This is what you need.
    Kenko Auto Extension Tube Set DG for Nikon Lens AEXTUBEDGN - B&H

    I picked up a set used a few months back for around $120. There is no glass so there is no drop in quality and they let you focus much closer.

    I'd grab that, throw it on f/11 - f/13, 1/200th shutter, TTL on the flash off camera from an angle. Will give you nice dramatic light, decent DOF and very close focusing with the 50/85.
     
  9. Insp Gadget

    Insp Gadget TPF Noob!

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    We actually have a set of extension tubes. I played with them for a short time and was very unimpressed. Perhaps it was something I was doing wrong. The tubes I have do not have the electrical contacts. The exposure was fine but eh picture quality was very poor. The DOF was so shallow it made for almost impossible shooting. Didn't care for them I guess.

    BTW, my wife shoots with the D700 and I am shooting with the D300 with a D90 as a backup.
     
  10. NateS

    NateS TPF Noob!

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    You'll get more DOF for a given "view" with the D300/D90 crop sensor...smaller DOF with the D700. What aperture were you shooting at? DOF is small which is why you have to open up to the f/13 range to get good DOF. If you were shooting less than f/8, then that is the entire reason for your poor image quality...nothing would have been in focus. worth viewing. Do you remember what aperture you used? Adding extension tubes will not alter the quality of the lens at all...so if you get good sharp shots with just the lens, you should get good sharp shots with the tubes and lens if you use them properly.


    You will get more DOF from a G11 sensor....but again, that is just because it is even more of a crop sensor and smaller sensor to boot. You gain DOF but lose IQ.
     
  11. Derrel

    Derrel Mr. Rain Cloud

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    The el-cheapo extension tubes for Canon mount, the ones that have no electronic contacts, are really quite junky....Canon uses an electronic lens diaphragm, so an extension tube without control over the f/stop is just a massive PITA...on Nikon lenses with an aperture ring, it's possible to just use the ring on the les to set the f/stop, but on the newer G-series lenses, the lenses have been castrated in the Canon/Minolta fashion, so tyou're back to the same PITA situation with cheap, no-contact extension tubes.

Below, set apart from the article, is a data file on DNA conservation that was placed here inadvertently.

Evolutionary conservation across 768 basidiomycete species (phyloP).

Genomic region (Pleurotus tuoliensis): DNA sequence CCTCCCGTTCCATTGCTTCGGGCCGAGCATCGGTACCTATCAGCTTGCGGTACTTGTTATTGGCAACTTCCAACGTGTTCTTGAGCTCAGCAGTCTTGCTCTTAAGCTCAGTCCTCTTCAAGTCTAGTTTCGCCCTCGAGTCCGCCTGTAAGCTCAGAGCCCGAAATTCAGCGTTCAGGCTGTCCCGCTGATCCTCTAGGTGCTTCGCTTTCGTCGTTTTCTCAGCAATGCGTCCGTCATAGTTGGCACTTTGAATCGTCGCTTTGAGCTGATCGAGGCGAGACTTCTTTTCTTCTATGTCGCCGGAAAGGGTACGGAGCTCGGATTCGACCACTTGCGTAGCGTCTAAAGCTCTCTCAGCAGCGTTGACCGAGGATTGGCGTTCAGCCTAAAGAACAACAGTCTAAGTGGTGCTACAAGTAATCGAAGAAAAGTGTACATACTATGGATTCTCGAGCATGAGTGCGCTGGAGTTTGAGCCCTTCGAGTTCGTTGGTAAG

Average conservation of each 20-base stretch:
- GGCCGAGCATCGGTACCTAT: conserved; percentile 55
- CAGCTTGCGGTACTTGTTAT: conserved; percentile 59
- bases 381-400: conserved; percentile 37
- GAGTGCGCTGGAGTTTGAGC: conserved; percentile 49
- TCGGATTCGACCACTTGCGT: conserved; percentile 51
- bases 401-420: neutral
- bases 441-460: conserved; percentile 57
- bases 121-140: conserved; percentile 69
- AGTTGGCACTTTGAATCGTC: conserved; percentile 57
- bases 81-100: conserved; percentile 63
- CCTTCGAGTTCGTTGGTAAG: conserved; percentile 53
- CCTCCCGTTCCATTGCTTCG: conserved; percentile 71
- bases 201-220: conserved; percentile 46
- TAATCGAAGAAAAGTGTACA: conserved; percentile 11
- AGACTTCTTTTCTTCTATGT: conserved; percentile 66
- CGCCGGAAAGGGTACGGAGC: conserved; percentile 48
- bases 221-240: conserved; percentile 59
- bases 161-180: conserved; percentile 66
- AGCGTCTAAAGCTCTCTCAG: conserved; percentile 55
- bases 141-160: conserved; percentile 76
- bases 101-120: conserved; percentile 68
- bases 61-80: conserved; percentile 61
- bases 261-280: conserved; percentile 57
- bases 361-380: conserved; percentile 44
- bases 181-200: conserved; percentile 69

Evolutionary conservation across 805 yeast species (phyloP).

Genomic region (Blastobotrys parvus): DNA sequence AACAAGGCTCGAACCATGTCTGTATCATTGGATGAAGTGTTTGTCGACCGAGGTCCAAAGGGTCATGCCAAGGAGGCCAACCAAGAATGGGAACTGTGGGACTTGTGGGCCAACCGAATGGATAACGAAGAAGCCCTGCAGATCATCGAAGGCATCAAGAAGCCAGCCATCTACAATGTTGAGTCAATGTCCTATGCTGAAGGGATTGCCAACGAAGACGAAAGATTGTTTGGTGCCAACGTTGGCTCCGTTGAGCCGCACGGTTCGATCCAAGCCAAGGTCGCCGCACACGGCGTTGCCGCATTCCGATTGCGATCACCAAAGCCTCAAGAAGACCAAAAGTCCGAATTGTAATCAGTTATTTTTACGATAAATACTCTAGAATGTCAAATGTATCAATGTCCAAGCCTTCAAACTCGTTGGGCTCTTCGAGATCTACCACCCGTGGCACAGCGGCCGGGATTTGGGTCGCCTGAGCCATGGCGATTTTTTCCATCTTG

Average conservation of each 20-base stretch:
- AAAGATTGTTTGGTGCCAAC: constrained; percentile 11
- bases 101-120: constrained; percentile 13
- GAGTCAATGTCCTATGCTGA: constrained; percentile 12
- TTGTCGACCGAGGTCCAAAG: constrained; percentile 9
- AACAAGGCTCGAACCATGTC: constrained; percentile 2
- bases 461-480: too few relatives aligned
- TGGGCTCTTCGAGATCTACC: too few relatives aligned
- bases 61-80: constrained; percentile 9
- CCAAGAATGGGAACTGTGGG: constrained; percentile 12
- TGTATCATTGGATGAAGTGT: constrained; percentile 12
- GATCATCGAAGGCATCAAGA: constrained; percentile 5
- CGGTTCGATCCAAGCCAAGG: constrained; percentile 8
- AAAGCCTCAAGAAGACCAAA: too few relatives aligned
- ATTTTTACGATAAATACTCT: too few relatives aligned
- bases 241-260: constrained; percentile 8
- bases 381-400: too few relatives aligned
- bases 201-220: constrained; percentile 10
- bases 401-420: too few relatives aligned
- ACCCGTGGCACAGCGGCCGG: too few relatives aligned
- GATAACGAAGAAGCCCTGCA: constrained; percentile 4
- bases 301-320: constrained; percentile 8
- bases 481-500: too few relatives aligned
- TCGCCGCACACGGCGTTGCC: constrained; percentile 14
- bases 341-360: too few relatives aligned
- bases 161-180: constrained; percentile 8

Extension tubes are also nearly USELESS on short focal length zoom lenses; with a longer tube like a 25mm tube, the point of focus can actually be INSIDE THE LENS BARREL itself on many wide zooms at their shorter focal lengths, making it literally *impossible* to do a close-up photo unless the lens is zoomed to one of its longer focal lengths.

    Depth of field is pretty shallow when using extension tubes and getting very high-magnification macro shots or extreme close-up shots. The Kenko brand of automatic extension tubes are pretty ood products for the money,and are the ones I recommend people buy. They work great on lenses of from 50 to 300mm in focal length.
     
  12. Insp Gadget

    Insp Gadget TPF Noob!

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    Wouldn't have a clue what aperture I was shooting at. Sadly no store near me would have the proper tubes I need so I could give them a try before saturday's wedding. Does anyone have samples taken with these tubes posted online?